Trump has an upcoming meeting with North Korea's Kim Jong Un in the summer, ongoing trade disputes with China, a troubled relationship that has teetered on the brink of conflict with Russia, and a deadline to "fix" the Iran deal by May 12.

With 51 Republicans and 49 Democrats in the Senate, and Republican Sen. Rand Paul of Kentucky coming out against Pompeo to head the State Department, Trump needs to sway a few Democrats and keep the other Republicans in line to get his pick.

Already, the Democrats have shown a small sign of fracturing under the pressure, as Sen. Joe Manchin of West Virginia met with Pompeo on Tuesday and said it went well.

But it was Trump who dismissed Tillerson with a stack of diplomatic tasks still urgently needing attendance.

If Republicans use the pressing need for US diplomatic leadership as a case to compel Democrats to vote against their interests, then they'll in part be using a crisis of Trump's own making.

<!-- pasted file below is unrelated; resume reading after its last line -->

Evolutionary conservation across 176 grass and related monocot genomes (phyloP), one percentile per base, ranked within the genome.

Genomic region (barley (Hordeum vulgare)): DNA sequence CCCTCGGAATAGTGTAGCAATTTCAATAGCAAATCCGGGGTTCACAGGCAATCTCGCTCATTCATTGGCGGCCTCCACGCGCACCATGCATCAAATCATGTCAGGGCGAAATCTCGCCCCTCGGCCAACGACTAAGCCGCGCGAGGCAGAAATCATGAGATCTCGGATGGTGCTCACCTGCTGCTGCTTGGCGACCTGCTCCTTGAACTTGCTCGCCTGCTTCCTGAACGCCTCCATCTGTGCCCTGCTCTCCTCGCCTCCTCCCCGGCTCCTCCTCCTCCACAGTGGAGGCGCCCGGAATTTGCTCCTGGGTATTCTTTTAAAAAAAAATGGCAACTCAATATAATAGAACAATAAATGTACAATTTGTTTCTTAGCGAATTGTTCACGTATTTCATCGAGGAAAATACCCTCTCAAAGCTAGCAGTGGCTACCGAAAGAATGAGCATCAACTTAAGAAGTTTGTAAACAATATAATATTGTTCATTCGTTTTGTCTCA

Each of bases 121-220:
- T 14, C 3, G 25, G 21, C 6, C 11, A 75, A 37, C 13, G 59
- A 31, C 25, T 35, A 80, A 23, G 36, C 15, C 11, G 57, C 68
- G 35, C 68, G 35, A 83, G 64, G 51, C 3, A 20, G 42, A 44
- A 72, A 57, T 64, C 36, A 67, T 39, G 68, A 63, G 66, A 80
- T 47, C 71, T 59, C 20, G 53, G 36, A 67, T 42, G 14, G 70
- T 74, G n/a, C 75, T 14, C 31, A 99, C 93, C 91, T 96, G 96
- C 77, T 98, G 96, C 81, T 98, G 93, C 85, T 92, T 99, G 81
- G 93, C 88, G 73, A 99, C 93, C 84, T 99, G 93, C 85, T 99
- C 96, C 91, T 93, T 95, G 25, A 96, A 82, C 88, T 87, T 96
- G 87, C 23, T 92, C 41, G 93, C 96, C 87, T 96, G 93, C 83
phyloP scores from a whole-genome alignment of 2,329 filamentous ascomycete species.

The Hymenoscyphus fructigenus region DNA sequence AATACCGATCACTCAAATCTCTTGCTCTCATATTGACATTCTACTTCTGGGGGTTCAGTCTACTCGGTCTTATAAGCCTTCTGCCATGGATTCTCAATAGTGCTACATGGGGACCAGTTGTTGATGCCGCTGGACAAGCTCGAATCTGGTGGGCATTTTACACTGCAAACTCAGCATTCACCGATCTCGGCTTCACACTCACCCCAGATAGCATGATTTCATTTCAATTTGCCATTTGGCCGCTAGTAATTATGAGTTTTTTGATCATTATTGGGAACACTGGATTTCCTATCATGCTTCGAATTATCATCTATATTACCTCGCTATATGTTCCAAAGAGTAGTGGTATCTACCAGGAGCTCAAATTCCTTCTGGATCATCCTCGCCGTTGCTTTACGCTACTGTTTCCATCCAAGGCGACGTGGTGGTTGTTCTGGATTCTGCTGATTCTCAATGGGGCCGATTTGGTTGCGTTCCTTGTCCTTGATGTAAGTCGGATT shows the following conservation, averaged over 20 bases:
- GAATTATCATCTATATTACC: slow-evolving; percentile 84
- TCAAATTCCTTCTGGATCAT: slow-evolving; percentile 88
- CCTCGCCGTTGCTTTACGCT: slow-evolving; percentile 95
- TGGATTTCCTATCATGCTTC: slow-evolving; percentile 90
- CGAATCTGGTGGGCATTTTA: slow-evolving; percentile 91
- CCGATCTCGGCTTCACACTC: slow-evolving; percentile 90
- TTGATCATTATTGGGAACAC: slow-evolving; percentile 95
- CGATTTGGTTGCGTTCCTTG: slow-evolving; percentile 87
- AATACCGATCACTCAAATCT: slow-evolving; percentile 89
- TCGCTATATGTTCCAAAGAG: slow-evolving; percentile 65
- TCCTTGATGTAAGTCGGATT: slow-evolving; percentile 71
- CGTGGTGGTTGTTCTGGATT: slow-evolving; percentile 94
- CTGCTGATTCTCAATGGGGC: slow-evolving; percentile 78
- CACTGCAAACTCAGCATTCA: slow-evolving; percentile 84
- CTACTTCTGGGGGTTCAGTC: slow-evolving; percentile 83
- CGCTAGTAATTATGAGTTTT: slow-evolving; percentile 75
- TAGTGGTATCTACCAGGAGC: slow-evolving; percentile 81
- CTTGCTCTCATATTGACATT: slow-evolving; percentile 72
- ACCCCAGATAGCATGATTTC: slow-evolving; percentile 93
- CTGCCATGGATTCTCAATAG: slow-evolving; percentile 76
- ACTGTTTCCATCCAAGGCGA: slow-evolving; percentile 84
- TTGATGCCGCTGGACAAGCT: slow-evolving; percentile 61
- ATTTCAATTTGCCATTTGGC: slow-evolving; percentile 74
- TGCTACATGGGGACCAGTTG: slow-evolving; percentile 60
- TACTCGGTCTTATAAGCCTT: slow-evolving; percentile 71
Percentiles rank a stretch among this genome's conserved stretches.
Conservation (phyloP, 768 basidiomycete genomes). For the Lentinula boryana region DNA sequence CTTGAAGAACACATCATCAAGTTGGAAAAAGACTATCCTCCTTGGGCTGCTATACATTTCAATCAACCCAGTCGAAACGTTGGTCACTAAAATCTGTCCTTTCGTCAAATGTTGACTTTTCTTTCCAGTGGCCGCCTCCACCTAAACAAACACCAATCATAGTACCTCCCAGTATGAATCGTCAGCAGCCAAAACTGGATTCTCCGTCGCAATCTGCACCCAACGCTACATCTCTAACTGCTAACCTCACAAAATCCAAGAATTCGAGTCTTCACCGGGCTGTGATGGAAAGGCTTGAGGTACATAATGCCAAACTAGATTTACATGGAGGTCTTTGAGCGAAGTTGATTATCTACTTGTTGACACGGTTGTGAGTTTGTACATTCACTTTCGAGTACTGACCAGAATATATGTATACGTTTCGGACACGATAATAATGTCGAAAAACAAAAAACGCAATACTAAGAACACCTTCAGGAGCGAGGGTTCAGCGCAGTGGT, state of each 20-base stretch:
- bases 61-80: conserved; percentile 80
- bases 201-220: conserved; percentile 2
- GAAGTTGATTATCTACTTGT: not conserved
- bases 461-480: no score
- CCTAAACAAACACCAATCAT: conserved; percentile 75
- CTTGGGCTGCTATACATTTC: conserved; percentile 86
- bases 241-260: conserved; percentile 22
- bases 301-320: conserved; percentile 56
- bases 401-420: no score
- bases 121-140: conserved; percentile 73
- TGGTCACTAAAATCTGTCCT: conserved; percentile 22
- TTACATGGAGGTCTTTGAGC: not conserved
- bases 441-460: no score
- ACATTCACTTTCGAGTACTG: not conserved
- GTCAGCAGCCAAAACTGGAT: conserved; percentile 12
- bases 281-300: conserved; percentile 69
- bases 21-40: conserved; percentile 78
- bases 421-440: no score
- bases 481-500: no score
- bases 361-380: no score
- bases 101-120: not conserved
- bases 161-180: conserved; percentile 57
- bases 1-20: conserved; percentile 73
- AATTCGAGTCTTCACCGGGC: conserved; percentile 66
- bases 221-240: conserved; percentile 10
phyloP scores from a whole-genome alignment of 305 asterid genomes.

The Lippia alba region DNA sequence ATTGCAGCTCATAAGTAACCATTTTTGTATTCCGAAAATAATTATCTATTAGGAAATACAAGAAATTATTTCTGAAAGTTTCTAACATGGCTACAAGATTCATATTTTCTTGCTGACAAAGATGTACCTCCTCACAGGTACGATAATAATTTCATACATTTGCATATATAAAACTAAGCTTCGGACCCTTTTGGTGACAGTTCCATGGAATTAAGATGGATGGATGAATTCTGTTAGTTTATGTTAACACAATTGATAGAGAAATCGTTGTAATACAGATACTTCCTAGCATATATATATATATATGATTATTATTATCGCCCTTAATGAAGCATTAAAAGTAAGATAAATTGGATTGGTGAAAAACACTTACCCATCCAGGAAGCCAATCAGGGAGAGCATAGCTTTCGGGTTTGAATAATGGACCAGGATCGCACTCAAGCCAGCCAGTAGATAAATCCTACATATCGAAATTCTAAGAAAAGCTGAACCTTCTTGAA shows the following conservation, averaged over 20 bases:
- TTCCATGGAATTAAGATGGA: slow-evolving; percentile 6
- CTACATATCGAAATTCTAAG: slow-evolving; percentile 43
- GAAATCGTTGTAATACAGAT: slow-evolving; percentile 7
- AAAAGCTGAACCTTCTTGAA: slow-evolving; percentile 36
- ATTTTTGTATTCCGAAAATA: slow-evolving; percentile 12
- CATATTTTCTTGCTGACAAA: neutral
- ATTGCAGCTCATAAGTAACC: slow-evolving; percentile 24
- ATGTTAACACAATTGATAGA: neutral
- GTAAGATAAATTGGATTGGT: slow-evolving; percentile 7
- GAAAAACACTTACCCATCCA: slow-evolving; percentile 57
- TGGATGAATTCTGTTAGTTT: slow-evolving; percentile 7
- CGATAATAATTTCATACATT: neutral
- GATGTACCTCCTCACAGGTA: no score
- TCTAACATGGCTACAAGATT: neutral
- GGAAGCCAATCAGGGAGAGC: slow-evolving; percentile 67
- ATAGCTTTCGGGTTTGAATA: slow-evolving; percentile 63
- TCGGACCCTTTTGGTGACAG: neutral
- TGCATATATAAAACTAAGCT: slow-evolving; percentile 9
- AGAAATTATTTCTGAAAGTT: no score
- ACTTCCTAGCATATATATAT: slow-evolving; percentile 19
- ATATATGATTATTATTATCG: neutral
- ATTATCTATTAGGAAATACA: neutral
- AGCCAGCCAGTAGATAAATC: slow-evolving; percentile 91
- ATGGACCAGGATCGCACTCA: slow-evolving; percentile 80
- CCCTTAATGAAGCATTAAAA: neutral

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RELATED: High-profile Congressional Democrats

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Senator Kamala Harris (D-CA)
Sen. Cory Booker (D-NJ)
House Minority Leader Nancy Pelosi (D-CA)
Senator Elizabeth Warren (D-MA)
Sen. Dianne Feinstein (D-CA)
Senate Minority Leader Chuck Schumer (D-NY)
Senator Claire McCaskill (D-MO)
Rep. Adam Schiff (D-CA)
Sen. Kirsten Gillibrand
Rep. John Lewis (D-GA)
U.S. Representative Steny Hoyer (D-MD)
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See Also:

SEE ALSO: News of CIA director Mike Pompeo's secret trip to meet Kim Jong Un in North Korea comes on the same day multiple lawmakers indicated they won't approve his bid to become secretary of state

DON'T MISS: Trump confirms CIA head Pompeo went to North Korea to meet Kim Jong Un, says it went 'very smoothly'